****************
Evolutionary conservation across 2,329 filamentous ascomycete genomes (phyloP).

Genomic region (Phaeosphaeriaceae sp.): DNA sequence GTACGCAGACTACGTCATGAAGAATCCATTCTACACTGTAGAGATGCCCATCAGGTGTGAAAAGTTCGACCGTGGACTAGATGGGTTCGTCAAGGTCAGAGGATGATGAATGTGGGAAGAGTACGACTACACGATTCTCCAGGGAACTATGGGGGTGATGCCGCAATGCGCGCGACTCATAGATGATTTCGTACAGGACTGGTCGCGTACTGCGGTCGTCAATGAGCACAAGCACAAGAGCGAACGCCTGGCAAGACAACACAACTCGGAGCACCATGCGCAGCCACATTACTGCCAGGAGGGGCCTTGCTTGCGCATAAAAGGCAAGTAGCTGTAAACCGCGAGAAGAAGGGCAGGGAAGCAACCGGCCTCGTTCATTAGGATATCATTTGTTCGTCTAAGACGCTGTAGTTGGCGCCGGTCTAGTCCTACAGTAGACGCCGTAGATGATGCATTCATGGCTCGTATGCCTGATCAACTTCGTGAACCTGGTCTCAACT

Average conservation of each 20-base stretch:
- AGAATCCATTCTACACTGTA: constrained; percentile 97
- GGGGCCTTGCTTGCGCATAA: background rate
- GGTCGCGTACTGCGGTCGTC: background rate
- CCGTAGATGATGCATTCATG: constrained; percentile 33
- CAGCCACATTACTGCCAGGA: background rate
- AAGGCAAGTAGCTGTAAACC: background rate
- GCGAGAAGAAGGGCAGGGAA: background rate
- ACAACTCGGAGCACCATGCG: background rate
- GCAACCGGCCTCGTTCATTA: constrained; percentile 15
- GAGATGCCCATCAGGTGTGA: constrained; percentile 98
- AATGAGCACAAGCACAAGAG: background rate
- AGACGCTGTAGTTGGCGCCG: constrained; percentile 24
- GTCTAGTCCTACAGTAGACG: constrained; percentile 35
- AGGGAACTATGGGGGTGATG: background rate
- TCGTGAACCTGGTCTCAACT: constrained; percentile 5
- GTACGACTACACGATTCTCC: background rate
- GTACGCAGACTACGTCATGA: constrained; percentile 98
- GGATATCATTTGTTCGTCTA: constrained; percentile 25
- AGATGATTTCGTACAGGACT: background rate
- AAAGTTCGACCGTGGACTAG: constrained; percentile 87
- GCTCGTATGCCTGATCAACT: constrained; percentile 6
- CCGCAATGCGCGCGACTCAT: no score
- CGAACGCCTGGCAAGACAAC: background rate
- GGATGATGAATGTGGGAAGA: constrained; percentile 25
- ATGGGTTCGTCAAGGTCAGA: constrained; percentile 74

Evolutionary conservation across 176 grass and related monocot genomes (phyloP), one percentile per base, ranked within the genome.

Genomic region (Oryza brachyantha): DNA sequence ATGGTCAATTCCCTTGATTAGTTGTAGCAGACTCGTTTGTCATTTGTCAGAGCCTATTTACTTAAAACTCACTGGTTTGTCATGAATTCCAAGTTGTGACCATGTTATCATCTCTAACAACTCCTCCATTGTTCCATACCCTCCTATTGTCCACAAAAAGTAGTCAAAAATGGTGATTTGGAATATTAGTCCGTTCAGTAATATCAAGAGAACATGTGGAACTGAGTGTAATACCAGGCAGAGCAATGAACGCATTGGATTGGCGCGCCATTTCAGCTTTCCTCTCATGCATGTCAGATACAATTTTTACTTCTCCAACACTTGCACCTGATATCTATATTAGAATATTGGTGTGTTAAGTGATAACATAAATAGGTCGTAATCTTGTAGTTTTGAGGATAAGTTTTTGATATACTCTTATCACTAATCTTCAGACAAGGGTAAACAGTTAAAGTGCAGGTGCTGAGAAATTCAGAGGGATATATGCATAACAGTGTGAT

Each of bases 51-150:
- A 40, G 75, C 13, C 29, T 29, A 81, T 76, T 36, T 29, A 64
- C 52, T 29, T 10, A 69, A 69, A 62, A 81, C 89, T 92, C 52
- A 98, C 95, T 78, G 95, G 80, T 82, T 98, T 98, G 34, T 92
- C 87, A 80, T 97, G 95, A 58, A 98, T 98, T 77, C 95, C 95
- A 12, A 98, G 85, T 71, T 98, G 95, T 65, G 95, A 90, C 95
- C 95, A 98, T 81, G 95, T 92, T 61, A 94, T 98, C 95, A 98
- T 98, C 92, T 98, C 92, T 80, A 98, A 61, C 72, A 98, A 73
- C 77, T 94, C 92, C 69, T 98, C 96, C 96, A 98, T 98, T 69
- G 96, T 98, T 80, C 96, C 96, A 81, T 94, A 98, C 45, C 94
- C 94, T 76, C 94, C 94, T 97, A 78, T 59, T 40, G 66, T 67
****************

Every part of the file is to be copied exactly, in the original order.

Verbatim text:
Evolutionary conservation across 2,329 filamentous ascomycete genomes (phyloP).

Genomic region (Phaeosphaeriaceae sp.): DNA sequence GTACGCAGACTACGTCATGAAGAATCCATTCTACACTGTAGAGATGCCCATCAGGTGTGAAAAGTTCGACCGTGGACTAGATGGGTTCGTCAAGGTCAGAGGATGATGAATGTGGGAAGAGTACGACTACACGATTCTCCAGGGAACTATGGGGGTGATGCCGCAATGCGCGCGACTCATAGATGATTTCGTACAGGACTGGTCGCGTACTGCGGTCGTCAATGAGCACAAGCACAAGAGCGAACGCCTGGCAAGACAACACAACTCGGAGCACCATGCGCAGCCACATTACTGCCAGGAGGGGCCTTGCTTGCGCATAAAAGGCAAGTAGCTGTAAACCGCGAGAAGAAGGGCAGGGAAGCAACCGGCCTCGTTCATTAGGATATCATTTGTTCGTCTAAGACGCTGTAGTTGGCGCCGGTCTAGTCCTACAGTAGACGCCGTAGATGATGCATTCATGGCTCGTATGCCTGATCAACTTCGTGAACCTGGTCTCAACT

Average conservation of each 20-base stretch:
- AGAATCCATTCTACACTGTA: constrained; percentile 97
- GGGGCCTTGCTTGCGCATAA: background rate
- GGTCGCGTACTGCGGTCGTC: background rate
- CCGTAGATGATGCATTCATG: constrained; percentile 33
- CAGCCACATTACTGCCAGGA: background rate
- AAGGCAAGTAGCTGTAAACC: background rate
- GCGAGAAGAAGGGCAGGGAA: background rate
- ACAACTCGGAGCACCATGCG: background rate
- GCAACCGGCCTCGTTCATTA: constrained; percentile 15
- GAGATGCCCATCAGGTGTGA: constrained; percentile 98
- AATGAGCACAAGCACAAGAG: background rate
- AGACGCTGTAGTTGGCGCCG: constrained; percentile 24
- GTCTAGTCCTACAGTAGACG: constrained; percentile 35
- AGGGAACTATGGGGGTGATG: background rate
- TCGTGAACCTGGTCTCAACT: constrained; percentile 5
- GTACGACTACACGATTCTCC: background rate
- GTACGCAGACTACGTCATGA: constrained; percentile 98
- GGATATCATTTGTTCGTCTA: constrained; percentile 25
- AGATGATTTCGTACAGGACT: background rate
- AAAGTTCGACCGTGGACTAG: constrained; percentile 87
- GCTCGTATGCCTGATCAACT: constrained; percentile 6
- CCGCAATGCGCGCGACTCAT: no score
- CGAACGCCTGGCAAGACAAC: background rate
- GGATGATGAATGTGGGAAGA: constrained; percentile 25
- ATGGGTTCGTCAAGGTCAGA: constrained; percentile 74

Evolutionary conservation across 176 grass and related monocot genomes (phyloP), one percentile per base, ranked within the genome.

Genomic region (Oryza brachyantha): DNA sequence ATGGTCAATTCCCTTGATTAGTTGTAGCAGACTCGTTTGTCATTTGTCAGAGCCTATTTACTTAAAACTCACTGGTTTGTCATGAATTCCAAGTTGTGACCATGTTATCATCTCTAACAACTCCTCCATTGTTCCATACCCTCCTATTGTCCACAAAAAGTAGTCAAAAATGGTGATTTGGAATATTAGTCCGTTCAGTAATATCAAGAGAACATGTGGAACTGAGTGTAATACCAGGCAGAGCAATGAACGCATTGGATTGGCGCGCCATTTCAGCTTTCCTCTCATGCATGTCAGATACAATTTTTACTTCTCCAACACTTGCACCTGATATCTATATTAGAATATTGGTGTGTTAAGTGATAACATAAATAGGTCGTAATCTTGTAGTTTTGAGGATAAGTTTTTGATATACTCTTATCACTAATCTTCAGACAAGGGTAAACAGTTAAAGTGCAGGTGCTGAGAAATTCAGAGGGATATATGCATAACAGTGTGAT

Each of bases 51-150:
- A 40, G 75, C 13, C 29, T 29, A 81, T 76, T 36, T 29, A 64
- C 52, T 29, T 10, A 69, A 69, A 62, A 81, C 89, T 92, C 52
- A 98, C 95, T 78, G 95, G 80, T 82, T 98, T 98, G 34, T 92
- C 87, A 80, T 97, G 95, A 58, A 98, T 98, T 77, C 95, C 95
- A 12, A 98, G 85, T 71, T 98, G 95, T 65, G 95, A 90, C 95
- C 95, A 98, T 81, G 95, T 92, T 61, A 94, T 98, C 95, A 98
- T 98, C 92, T 98, C 92, T 80, A 98, A 61, C 72, A 98, A 73
- C 77, T 94, C 92, C 69, T 98, C 96, C 96, A 98, T 98, T 69
- G 96, T 98, T 80, C 96, C 96, A 81, T 94, A 98, C 45, C 94
- C 94, T 76, C 94, C 94, T 97, A 78, T 59, T 40, G 66, T 67